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Symbols are objects, characters, figures, and colors used to represent abstract ideas or concepts.
The tractor symbolizes the agricultural mechanization that has taken place with the growth of Cajun farming and this mechanization's effect. The arrival of the tractor with the Cajuns shifted the traditional means of local black life. Mechanization reduced the need for labor. The community of blacks who once cared for the land became suddenly unemployed, and most of them moved away. While the plantation once was carefully maintained by those who worked it, now only the old remain and the plantation's buildings are deteriorating. The image of the tractor is seen near Beau's dead body and later serves as a bastion for the Cajuns during the battle. Overall it is a negative symbol that suggests increased hardships for the local blacks. The tractor was the primary tool of the Cajuns that pushed the blacks off the land.
Like the tractor, the sugar cane suggests the way that the Cajuns have changed the local agriculture. The sugar cane represents the times when the blacks worked the land and their community thrived. The Cajun farmers have destroyed the cane fields with their farming, much in the way that they have destroyed the old men's previous way of life. The empty cane fields seen on the way to the Marshall Plantation evoke the image of old houses from which good friends have moved. The cane is gone and destroyed just as familiar days of the past have disappeared. Additionally, the sugar cane also grows wildly in some areas and may even soon overrun their local graveyard—a clear symbol of how the Cajuns has pushed them from their ancestral land. The symbol of sugar cane also contains a textual reference to Jean Toomer's classic book Cane, a book that examines the vibrancy of early 20th century black life by interweaving poetry and fiction. In Toomer's book, as in Ernest Gaines's, the sugar cane represents the beauty and pain that African-Americans experienced as they worked for many years close to the land.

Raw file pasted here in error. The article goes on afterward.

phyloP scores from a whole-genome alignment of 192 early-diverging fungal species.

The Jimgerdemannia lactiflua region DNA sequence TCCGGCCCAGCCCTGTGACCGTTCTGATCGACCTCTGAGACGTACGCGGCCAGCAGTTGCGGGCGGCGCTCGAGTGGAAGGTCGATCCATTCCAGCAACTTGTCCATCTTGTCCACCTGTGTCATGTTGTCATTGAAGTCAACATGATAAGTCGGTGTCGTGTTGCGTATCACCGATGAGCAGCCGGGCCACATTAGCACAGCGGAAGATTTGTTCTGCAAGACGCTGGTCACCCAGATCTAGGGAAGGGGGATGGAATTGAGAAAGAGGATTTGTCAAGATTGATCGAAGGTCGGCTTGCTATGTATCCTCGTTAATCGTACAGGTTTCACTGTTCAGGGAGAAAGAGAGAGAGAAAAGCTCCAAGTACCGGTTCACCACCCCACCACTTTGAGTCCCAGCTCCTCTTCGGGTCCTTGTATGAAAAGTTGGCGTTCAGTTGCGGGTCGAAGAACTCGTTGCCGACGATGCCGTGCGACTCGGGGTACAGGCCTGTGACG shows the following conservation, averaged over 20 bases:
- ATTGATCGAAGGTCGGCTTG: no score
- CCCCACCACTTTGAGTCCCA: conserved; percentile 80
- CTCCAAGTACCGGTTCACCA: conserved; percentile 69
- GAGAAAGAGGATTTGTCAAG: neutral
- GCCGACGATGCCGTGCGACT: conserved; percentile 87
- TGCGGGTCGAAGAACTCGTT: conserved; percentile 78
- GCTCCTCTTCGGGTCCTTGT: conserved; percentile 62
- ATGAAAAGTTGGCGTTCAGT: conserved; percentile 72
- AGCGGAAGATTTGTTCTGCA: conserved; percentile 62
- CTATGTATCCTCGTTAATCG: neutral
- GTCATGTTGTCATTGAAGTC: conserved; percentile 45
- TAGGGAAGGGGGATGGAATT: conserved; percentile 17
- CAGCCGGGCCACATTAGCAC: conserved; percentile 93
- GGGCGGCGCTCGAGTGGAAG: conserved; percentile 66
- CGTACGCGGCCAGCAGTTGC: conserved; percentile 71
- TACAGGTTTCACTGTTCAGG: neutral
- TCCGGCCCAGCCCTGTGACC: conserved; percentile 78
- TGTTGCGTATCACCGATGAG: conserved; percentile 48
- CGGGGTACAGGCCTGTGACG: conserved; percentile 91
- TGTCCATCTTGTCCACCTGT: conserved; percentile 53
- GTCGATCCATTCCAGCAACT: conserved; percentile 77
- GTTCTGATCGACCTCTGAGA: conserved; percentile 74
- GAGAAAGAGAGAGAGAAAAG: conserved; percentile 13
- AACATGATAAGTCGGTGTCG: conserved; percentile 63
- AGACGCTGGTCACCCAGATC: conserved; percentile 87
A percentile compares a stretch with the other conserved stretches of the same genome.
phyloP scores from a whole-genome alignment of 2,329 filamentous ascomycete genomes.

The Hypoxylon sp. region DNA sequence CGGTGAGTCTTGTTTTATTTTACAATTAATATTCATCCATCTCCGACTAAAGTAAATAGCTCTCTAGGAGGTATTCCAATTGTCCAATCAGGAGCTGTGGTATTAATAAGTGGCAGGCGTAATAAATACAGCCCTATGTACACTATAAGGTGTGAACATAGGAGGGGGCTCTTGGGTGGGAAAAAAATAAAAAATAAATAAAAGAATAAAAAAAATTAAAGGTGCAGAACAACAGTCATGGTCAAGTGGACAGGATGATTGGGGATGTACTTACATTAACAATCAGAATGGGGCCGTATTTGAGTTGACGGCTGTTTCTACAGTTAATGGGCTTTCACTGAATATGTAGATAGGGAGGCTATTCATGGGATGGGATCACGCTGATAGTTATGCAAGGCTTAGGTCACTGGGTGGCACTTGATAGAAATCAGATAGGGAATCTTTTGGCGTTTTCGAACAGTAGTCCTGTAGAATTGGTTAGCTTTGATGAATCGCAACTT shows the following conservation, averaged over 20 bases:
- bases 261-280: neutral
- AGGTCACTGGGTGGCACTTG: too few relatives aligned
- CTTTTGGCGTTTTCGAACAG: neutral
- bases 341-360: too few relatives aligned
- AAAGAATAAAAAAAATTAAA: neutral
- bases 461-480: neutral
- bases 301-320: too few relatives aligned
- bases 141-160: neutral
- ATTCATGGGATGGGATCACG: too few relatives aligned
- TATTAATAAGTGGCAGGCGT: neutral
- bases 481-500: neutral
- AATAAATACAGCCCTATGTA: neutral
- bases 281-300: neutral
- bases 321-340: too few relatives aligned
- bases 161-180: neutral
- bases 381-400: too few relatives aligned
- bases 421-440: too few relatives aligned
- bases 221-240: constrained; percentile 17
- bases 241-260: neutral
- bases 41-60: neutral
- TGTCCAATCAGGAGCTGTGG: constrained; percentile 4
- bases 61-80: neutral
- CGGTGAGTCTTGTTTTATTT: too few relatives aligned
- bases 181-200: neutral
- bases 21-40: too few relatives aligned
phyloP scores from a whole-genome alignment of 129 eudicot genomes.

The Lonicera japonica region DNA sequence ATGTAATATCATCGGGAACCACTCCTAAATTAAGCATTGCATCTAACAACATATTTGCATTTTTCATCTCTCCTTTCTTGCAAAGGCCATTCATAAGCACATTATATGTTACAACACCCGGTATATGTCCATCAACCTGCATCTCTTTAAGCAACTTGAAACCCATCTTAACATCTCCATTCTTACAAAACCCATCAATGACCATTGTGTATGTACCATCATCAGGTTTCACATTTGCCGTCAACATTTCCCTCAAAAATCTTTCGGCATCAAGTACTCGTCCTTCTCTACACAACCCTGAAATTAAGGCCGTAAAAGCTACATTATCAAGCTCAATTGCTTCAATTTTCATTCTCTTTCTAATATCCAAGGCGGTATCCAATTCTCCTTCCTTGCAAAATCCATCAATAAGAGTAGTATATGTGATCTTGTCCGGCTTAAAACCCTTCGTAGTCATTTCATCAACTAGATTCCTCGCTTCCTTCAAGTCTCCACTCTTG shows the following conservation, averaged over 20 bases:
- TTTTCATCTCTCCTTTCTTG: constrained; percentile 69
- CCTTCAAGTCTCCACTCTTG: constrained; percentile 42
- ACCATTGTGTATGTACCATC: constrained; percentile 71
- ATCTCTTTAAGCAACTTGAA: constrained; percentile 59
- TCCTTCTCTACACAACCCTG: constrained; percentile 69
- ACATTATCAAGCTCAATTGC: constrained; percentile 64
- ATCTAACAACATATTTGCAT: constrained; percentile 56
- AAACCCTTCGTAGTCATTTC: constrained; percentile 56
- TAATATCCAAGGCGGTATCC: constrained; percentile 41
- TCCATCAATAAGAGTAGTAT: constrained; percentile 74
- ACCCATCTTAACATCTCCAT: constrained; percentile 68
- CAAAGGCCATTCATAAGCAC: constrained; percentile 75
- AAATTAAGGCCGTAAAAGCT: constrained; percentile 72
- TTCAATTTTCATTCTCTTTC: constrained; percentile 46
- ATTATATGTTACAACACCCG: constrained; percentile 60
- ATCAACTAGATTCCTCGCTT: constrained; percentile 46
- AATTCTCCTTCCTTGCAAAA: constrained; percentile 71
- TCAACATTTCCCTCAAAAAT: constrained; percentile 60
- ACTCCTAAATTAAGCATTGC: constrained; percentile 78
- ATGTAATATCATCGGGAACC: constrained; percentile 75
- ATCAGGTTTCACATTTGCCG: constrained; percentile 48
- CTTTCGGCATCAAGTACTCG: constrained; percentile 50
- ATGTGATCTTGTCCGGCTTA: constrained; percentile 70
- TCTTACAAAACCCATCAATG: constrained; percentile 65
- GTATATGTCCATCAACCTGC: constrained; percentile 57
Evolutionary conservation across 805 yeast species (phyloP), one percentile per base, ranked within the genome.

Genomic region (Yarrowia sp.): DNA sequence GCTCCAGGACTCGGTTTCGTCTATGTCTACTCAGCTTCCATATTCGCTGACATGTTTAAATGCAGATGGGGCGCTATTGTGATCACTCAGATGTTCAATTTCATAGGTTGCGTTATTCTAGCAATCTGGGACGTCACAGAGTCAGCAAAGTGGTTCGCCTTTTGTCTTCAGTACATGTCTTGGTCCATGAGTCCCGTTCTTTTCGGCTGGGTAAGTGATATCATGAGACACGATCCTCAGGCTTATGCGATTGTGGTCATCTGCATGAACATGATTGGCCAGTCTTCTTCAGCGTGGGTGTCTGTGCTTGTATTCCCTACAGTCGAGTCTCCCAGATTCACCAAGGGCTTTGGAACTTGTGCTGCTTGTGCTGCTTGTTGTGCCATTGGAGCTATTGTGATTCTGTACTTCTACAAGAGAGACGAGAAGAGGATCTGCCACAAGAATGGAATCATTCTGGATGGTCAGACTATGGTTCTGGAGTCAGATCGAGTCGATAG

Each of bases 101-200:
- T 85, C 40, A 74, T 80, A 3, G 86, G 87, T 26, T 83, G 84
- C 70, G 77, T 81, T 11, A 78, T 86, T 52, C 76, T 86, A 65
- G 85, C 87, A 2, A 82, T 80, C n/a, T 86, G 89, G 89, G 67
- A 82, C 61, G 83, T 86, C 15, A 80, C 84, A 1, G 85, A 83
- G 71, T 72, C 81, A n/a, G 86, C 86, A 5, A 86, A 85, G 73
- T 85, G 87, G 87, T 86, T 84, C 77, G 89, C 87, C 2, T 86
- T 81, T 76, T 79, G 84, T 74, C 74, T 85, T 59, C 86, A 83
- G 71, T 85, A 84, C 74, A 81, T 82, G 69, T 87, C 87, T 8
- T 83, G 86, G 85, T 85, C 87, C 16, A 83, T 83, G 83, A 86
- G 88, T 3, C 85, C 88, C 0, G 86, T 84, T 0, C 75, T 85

Candy initially instructs the men to bring twelve-gauge shotguns to Mathu's house because she thinks that the proliferation of guns will make it impossible for the Sheriff to solve the murder. Still while Candy wants the men to have weapons, she assumes that the guns will contain only empty shells. By limiting the men to empty shells, Candy reinforces her hierarchical position over them and demonstrates that she fails to see them as strong men. Lou and Sheriff Mapes initially feel alarmed at the sight of the rifles, but upon learning that they are empty, the white men feel once again convinced that the guns are simply symbols of the old men's impotence. The old men, however, turn their guns into signs of manhood. Throughout the day, Clatoo has arranged for the men to fill their pockets with live shotgun shells. By the time that the lynch mob appears, the old men are ready to fight. When the men reveal that they are ready to defend their manhood with live shells, Lou, Candy, and Sheriff Mapes are shocked. In the end, the blacks redefine their relationship to these guns by arming them. In doing so, they change remove any notion of them as impotence figures unable to use their weapons. In the find battle scene, the black men, not the whites, truly are the ones calling the shots.